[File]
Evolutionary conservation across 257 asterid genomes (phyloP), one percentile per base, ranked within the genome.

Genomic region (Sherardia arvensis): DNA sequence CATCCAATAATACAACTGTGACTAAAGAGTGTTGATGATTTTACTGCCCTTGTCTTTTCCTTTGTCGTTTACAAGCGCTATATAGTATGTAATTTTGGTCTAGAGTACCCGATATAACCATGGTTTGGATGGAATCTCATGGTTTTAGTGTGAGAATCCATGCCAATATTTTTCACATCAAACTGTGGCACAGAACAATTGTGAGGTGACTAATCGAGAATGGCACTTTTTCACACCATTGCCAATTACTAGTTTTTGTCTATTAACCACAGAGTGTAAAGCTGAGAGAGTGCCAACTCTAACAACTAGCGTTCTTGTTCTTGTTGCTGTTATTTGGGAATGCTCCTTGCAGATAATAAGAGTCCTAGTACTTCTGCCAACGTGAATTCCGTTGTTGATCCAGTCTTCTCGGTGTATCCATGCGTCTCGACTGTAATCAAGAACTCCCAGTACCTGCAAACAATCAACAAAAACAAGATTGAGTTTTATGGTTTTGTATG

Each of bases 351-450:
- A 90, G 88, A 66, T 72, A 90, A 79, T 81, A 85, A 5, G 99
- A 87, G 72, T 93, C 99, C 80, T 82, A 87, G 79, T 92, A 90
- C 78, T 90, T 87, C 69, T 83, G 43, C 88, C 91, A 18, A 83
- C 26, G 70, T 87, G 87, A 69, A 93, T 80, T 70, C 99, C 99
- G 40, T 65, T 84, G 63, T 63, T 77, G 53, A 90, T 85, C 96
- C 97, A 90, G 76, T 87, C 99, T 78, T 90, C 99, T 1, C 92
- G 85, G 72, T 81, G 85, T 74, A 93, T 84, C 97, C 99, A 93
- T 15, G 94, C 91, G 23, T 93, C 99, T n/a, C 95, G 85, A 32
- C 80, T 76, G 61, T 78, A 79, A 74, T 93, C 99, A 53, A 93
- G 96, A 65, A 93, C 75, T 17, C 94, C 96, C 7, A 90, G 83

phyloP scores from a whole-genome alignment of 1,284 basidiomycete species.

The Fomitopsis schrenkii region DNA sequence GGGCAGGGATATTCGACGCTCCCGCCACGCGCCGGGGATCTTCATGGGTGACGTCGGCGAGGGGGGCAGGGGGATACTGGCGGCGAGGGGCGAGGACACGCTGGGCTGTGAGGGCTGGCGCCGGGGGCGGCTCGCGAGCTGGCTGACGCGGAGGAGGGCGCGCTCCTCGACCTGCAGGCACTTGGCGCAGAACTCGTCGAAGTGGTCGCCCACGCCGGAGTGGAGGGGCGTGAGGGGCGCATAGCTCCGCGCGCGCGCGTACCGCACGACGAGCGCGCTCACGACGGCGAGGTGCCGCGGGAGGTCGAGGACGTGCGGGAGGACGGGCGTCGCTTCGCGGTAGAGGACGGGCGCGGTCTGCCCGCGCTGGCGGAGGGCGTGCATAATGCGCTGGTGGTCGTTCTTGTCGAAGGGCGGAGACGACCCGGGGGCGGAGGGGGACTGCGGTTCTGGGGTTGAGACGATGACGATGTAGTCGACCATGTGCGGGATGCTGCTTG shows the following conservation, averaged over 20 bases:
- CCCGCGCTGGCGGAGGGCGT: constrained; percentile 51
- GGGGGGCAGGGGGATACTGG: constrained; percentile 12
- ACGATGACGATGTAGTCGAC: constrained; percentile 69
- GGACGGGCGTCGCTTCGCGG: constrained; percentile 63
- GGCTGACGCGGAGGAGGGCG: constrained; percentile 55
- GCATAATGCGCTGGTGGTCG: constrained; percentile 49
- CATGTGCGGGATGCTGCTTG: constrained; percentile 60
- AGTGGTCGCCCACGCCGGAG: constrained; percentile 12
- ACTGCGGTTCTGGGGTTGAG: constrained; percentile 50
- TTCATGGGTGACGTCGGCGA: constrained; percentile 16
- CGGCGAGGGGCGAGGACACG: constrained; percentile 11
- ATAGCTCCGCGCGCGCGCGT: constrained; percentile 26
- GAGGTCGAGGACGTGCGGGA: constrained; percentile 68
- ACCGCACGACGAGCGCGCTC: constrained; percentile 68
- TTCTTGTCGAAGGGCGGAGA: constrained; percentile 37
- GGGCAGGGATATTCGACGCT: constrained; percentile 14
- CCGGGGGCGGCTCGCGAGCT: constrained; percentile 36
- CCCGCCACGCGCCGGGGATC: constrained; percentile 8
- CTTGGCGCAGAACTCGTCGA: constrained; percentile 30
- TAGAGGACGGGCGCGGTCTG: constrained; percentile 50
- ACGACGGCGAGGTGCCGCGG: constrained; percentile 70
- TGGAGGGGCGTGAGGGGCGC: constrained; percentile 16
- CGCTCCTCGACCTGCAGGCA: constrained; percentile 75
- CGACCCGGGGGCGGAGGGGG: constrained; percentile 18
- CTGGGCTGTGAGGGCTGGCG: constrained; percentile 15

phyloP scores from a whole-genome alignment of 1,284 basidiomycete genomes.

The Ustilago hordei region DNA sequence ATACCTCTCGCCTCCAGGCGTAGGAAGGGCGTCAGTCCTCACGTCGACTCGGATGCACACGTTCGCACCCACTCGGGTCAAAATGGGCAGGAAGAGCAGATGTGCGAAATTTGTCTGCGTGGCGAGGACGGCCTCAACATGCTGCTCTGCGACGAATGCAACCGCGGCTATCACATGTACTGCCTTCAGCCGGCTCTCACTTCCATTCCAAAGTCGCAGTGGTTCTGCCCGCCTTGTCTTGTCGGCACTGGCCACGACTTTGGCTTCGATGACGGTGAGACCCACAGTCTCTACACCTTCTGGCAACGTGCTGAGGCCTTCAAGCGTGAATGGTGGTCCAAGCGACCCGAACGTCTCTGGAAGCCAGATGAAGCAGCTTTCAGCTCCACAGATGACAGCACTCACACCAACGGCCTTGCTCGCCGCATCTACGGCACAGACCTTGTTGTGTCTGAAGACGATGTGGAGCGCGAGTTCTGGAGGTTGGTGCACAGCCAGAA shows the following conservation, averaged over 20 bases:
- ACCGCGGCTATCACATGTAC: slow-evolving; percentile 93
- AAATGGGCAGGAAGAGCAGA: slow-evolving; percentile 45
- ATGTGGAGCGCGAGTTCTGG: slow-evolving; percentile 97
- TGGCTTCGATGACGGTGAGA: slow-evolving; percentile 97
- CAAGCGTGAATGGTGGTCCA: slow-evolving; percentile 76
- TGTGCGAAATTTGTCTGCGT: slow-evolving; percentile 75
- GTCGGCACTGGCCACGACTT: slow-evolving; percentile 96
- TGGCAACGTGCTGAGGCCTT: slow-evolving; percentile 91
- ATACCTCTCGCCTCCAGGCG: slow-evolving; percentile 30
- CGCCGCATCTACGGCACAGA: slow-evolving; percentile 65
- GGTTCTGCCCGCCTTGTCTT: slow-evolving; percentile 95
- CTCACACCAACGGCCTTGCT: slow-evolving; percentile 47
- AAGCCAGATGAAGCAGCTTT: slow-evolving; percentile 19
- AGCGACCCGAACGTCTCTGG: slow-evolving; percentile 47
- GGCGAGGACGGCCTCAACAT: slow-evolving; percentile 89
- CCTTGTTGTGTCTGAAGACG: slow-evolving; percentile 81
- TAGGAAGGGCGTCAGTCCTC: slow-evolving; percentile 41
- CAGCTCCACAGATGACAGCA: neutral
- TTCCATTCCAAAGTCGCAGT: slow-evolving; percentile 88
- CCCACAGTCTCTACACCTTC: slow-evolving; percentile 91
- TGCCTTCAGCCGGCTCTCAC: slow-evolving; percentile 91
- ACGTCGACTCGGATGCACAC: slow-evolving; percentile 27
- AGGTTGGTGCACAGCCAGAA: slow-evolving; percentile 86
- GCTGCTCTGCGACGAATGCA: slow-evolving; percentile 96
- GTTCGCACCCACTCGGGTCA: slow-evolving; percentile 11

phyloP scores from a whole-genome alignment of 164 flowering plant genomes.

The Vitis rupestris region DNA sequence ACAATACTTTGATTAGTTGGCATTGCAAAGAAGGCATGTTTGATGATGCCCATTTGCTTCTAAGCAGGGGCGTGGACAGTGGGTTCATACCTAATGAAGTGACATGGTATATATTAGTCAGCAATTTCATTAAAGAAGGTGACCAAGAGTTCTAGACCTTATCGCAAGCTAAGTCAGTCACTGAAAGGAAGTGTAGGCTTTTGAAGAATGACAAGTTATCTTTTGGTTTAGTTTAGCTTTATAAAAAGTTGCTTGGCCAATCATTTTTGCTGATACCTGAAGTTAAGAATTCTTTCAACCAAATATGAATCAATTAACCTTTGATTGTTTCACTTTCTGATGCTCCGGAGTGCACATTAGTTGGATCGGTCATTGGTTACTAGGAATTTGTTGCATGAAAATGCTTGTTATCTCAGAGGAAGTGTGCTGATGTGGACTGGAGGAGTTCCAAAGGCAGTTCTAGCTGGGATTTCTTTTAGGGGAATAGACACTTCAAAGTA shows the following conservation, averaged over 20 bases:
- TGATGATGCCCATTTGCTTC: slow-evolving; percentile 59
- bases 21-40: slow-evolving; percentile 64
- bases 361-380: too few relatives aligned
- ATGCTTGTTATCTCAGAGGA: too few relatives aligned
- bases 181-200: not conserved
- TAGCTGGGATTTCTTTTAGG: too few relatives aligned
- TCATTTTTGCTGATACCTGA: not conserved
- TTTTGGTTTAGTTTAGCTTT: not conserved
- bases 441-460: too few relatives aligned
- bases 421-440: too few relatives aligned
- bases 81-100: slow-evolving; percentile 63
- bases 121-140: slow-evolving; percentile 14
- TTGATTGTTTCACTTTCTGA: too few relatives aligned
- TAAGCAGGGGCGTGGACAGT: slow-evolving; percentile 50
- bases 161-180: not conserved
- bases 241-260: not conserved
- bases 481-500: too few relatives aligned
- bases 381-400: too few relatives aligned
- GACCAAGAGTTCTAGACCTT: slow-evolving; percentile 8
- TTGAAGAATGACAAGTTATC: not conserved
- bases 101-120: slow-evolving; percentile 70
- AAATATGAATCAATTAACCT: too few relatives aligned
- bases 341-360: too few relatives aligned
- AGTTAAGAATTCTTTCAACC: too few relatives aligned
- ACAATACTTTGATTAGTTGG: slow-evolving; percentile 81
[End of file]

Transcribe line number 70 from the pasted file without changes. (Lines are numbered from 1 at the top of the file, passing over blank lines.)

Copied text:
- TGATGATGCCCATTTGCTTC: slow-evolving; percentile 59